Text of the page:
The 1944 Captain America, The First Marvel “Movie”


For decades now the world of Marvel has entertained audiences with awesome action, thrilling stories and timeless characters. Many great heroes like Spider-Man, The Hulk, Iron Man, the X-Men and many more.

Among those being Captain America. While many know about the Chris Evans portrayal in the Marvel Cinematic Universe some may remember the 1990 version starring Matt Sailinger and perhaps even fewer recall the 1979 version with Reb Brown. However, the portrayal of Captain American can be traced almost 80 years ago, all the way back to 1944 in the era of black & white film.

Shortly after Marvel (then called Timely Comics) created Captain America, Republic Pictures licensed the character to star in a 15 chapter movie serial where the hero battles a villain called The Scarab. Republic Pictures had previously made a film serial starring Captain Marvel (Then owned by Fawcett Publications).

This Captain America was very different from his comic counterpart. Instead of being Steve Rogers the super solder he is instead Grant Gardner, an attorney by day and a masked avenger by night.

With the popularity of heroes like The Shadow and Batman it was decided to have Captain America fall into the same category. Missing his trademark shield he instead wields a gun and rides on a motorcycle. His sidekick Bucky is also missing and, despite being known as a Nazi fighter, no Nazis appear in the story.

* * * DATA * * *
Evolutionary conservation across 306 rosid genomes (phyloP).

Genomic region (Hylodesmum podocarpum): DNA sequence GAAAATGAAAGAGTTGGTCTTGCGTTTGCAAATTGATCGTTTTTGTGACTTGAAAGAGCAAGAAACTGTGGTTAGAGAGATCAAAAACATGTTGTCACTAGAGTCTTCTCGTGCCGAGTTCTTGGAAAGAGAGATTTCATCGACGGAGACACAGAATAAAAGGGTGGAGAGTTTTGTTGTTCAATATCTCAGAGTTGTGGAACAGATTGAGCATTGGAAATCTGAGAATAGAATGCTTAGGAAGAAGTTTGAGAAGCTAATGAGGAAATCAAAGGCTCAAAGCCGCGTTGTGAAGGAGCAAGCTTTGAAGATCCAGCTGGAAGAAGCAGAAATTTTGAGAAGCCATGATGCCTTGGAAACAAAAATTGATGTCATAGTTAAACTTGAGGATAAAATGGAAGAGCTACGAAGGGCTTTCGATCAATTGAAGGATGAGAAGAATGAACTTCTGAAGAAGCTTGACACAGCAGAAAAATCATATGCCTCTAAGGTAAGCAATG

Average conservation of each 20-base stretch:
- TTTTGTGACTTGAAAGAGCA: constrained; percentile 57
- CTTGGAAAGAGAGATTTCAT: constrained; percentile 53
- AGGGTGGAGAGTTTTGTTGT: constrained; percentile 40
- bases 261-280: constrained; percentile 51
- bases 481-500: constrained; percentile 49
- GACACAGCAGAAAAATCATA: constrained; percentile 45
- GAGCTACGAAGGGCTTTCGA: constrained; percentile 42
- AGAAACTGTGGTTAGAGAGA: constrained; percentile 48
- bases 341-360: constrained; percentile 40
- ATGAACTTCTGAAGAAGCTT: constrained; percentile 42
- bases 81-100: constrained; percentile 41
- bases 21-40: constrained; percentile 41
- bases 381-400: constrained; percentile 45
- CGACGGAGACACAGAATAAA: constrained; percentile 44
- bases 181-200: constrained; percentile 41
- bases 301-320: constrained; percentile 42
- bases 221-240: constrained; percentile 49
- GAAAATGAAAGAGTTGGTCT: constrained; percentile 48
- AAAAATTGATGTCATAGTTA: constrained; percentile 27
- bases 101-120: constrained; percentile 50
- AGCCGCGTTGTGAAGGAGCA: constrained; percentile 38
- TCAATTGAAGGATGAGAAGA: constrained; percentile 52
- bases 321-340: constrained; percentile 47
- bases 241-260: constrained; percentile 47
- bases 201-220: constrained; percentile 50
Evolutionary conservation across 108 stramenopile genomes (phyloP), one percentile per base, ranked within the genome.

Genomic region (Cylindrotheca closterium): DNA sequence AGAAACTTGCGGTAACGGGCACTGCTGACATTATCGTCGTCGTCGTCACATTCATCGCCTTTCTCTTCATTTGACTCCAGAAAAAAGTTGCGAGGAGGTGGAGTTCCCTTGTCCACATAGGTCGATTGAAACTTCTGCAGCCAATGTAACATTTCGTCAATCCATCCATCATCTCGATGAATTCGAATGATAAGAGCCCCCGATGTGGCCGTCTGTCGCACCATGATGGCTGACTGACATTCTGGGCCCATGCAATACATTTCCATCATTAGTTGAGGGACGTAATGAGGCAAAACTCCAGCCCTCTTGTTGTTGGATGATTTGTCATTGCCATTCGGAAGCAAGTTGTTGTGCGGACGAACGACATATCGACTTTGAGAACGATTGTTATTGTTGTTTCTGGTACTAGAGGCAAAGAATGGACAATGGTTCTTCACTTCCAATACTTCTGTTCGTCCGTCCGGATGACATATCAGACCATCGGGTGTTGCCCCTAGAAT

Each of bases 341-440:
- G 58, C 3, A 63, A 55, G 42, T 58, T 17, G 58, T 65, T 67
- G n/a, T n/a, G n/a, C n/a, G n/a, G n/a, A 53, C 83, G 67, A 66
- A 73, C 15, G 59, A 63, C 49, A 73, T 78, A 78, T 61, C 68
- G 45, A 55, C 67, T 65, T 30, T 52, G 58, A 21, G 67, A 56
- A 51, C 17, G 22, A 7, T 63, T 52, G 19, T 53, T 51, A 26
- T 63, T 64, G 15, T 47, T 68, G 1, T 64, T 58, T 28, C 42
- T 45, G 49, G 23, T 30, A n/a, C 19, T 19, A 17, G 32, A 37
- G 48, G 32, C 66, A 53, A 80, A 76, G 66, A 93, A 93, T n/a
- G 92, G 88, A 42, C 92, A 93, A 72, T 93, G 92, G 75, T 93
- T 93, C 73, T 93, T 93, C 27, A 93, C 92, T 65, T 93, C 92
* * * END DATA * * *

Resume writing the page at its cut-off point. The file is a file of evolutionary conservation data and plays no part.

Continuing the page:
While production ran smoothly when filming a tragedy took place soon afterwards as Captain America’s lead actor, Dick Purcell, passed away when he collapsed at a locker room at the Hollywood Country Club in April of 1944. He died shortly after at the age of 38. According to historian Raymond Stedman it is believed the strain from filming Captain America was too much for his heart and caused heart failure. 

The serial began airing in February of 1944, in 15 separate chapters. With all episodes together the total runtime consists of four hours and three minutes. At the time the serial was met with much praise from critics, some calling it better than other serials like Batman and The Masked Marvel.

Due to Republic Pictures closure in 1967 the Captain America serial, along with many others, have since fallen into the public domain and can be watched in full online without Disney issuing copyright strikes. While Marvel still owns “Captain America” anyone can use “Grant Gardner”.

Since then filming has come a long way. But many of the big budget Marvel films of today owe their respect to this piece of film history. 

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